BRITAIN has filed an application for an intervenor in a case in which Zimbabwe is suing the European Union for imposing illegal sanctions against it.
This confirms President Mugabe's usual statement that the dispute between Harare and London is bilateral.
Britain filed the intervenor application after realising that Zimbabwe had not cited it in its lawsuit against the EU filed in the General Court of the European Court of Justice.
Attorney-General Mr Johannes Tomana confirmed the move by the former coloniser yesterday.
"The UK has intervened saying it has personal interests in the case although we did not cite them in our court papers," said Mr Tomana.
"They have filed an intervenor application and this is confirmation of what the President has always said that the issue between Zimbabwe and the UK is a bilateral matter."
An intervenor is made by someone with substantial interests in a case filed before a court of law.
Such a party can obtain the court's permission to enter into a lawsuit which has already started between other parties and to file a complaint stating the basis for a claim in the existing lawsuit.
Such intervention is only allowed if the party intending to enter into the case will not unduly prejudice the ability of the original parties to the lawsuit in conducting their case.
The EU had up to yesterday to respond to Zimbabwe's lawsuit.
The Herald is reliably informed that the European Council has since filed its response while the European Commission should have responded by next Monday. Zimbabwe contends that the imposition and continued existence of sanctions is a travesty of international law since the United Nations did not approve of them.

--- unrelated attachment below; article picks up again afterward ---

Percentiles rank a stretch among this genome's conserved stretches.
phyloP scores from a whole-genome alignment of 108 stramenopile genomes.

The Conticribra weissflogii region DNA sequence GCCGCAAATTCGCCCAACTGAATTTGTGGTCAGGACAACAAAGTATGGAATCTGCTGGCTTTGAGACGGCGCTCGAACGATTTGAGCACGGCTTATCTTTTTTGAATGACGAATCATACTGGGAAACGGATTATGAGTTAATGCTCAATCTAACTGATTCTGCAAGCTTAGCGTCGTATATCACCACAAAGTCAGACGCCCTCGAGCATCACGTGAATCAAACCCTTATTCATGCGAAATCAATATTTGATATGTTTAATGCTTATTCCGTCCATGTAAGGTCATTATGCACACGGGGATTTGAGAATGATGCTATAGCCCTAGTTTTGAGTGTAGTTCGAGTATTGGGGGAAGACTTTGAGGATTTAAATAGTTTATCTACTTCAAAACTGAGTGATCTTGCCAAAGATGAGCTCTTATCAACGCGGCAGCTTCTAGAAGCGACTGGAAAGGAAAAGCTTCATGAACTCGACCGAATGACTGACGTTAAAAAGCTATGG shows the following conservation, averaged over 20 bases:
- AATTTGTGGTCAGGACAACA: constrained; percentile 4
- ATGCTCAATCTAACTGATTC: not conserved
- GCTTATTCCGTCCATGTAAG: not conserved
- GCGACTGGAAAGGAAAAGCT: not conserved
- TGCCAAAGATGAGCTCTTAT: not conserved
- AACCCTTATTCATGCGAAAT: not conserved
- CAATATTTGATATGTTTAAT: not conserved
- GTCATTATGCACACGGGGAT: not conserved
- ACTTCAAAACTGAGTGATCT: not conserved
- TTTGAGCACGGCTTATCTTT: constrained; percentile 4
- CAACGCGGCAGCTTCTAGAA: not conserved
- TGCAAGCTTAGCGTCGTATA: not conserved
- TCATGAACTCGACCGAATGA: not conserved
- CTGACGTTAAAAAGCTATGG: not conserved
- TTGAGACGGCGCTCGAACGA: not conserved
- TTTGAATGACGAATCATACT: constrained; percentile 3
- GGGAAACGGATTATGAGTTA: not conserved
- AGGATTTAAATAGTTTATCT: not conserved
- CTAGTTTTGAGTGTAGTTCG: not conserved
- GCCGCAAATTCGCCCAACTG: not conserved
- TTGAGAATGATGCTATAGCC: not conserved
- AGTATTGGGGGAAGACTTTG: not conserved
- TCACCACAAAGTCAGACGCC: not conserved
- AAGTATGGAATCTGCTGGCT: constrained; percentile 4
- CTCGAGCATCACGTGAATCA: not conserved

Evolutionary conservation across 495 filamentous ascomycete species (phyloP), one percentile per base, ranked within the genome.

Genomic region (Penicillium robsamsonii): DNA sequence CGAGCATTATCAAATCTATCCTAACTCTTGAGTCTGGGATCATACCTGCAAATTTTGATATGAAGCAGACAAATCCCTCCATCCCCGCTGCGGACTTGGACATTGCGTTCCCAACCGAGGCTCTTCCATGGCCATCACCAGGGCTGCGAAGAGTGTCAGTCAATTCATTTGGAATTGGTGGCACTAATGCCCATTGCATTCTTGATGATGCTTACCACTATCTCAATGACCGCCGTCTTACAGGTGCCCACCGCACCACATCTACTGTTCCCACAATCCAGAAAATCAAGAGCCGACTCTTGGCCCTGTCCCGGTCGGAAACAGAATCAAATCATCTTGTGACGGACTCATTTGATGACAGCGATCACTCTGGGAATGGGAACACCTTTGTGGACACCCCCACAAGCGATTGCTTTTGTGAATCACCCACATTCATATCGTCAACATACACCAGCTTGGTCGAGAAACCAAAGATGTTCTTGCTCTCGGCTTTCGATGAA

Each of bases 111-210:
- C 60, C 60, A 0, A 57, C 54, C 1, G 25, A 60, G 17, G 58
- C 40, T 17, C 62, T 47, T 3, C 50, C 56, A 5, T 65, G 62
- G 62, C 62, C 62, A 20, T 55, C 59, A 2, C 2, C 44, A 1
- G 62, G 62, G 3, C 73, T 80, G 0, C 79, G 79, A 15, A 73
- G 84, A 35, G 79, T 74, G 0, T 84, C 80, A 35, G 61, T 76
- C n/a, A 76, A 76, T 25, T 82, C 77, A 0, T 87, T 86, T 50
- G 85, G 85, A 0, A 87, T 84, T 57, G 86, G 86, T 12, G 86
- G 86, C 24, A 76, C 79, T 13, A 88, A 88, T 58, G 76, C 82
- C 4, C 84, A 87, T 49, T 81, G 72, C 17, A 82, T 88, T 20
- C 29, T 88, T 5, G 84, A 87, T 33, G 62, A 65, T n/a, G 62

It is challenging circumstances where a regional bloc (EU) is allowed to abuse the UN Charter by unilaterally imposing illegal sanctions against another country.
When it imposed sanctions on Zimbabwe, the EU did not communi- cate its decision to people and companies on the sanctions list as dictated by Article (2) of the Council Deci-sion.
EU sanctions followed Government's decision and subsequent acquisition of commercial white-held farms in 2000 after the Tony Blair regime refused to fund the land redistribution programme, deviating from a pledge made by his Tory predecessors.
In July this year, the EU extended the sanctions it imposed on Zimbabwe by another 12 months.
This is despite calls for their unconditional removal by Sadc, the African Union and Common Market for Eastern and Southern Africa, and the Non-Aligned Movement, among other global players.
In extending the embargo that has affected ordinary Zimbabweans, the EU said it would consider reviewing its position after the country holds a referendum on the envisaged new constitution.
Justifying the extension of the illegal sanctions, the 27-member grouping said: "The EU agrees that a peaceful and credible constitutional referendum would represent a milestone in the preparation of
democratic elections that would justify a suspension of the majority of all EU targeted restrictive measures against individuals and entities."